Developing a custom feedback card


This post will take you through developing a custom Kaizala action / card for requesting for feedback using the JavaScript SDK – KASClient.js. This type of action is very similar to the default survey action that ships with Kaizala. It is also known as a request-response format – which means you can request for responses from user (Scenario #1 in the post Exploring Kaizala card view scenarios).


These are not actually pre-requisites, but good to have understanding before you jump into developing custom actions for Kaizala.

  1. Introduction to Kaizala Extensibility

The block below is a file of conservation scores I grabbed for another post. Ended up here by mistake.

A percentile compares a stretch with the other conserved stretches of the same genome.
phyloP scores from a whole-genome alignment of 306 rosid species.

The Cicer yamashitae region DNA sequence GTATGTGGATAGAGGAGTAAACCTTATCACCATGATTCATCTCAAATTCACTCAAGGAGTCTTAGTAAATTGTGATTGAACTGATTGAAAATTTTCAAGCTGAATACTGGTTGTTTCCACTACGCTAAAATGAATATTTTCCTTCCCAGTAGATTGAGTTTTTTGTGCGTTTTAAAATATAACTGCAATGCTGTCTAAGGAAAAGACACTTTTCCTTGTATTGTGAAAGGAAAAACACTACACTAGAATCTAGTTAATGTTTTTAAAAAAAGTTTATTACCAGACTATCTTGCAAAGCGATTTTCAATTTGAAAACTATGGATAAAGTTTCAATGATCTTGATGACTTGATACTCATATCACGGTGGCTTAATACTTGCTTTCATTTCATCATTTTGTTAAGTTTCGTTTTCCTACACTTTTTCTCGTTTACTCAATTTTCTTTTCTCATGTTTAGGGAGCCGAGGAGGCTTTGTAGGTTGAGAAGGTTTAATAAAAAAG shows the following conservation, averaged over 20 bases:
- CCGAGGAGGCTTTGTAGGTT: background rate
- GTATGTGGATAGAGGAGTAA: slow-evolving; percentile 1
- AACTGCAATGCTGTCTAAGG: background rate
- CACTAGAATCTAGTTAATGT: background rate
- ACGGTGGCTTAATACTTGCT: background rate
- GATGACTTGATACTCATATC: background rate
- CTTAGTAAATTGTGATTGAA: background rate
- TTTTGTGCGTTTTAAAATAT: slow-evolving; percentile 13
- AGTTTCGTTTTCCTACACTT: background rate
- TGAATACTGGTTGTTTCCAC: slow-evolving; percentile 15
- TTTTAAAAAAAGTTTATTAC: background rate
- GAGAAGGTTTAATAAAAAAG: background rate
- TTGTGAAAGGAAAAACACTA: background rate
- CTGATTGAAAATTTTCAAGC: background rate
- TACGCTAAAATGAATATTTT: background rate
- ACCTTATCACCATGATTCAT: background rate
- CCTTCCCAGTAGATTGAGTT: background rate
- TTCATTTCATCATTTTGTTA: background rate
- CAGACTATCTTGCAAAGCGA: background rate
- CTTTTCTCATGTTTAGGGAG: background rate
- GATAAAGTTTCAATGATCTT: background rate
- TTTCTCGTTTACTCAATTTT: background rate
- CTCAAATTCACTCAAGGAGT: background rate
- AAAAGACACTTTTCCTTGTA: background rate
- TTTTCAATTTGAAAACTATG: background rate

2. Developing a custom action for Kaizala
  3. Exploring Kaizala card view scenarios

Example Scenario

In this post, we will develop a feedback card where we will have 2 questions: a rating (1-5) and a verbatim feedback text. Let’s say we have 2 users: user A sends the survey / card and user B responds to the survey.


As shown in the picture above, it involves 3 flows:

  1. Creation flow – where user A sends / creates the survey
  2. Summary flow – where user B sees his response
  3. Response flow – where user B responds / edits his previous response

We will be calling particular APIs in the SDK (KASClient.js) to achieve these.

Developing Feedback card

To develop the feedback card, we will need to provide the following files in a zipped package:

  1. Action package SDK – KASClient.js 
  2. Question / answer model – AppModel.json
  3. Package manifest with view definitions – package.json
  4. Create the various views required
    1. Creation view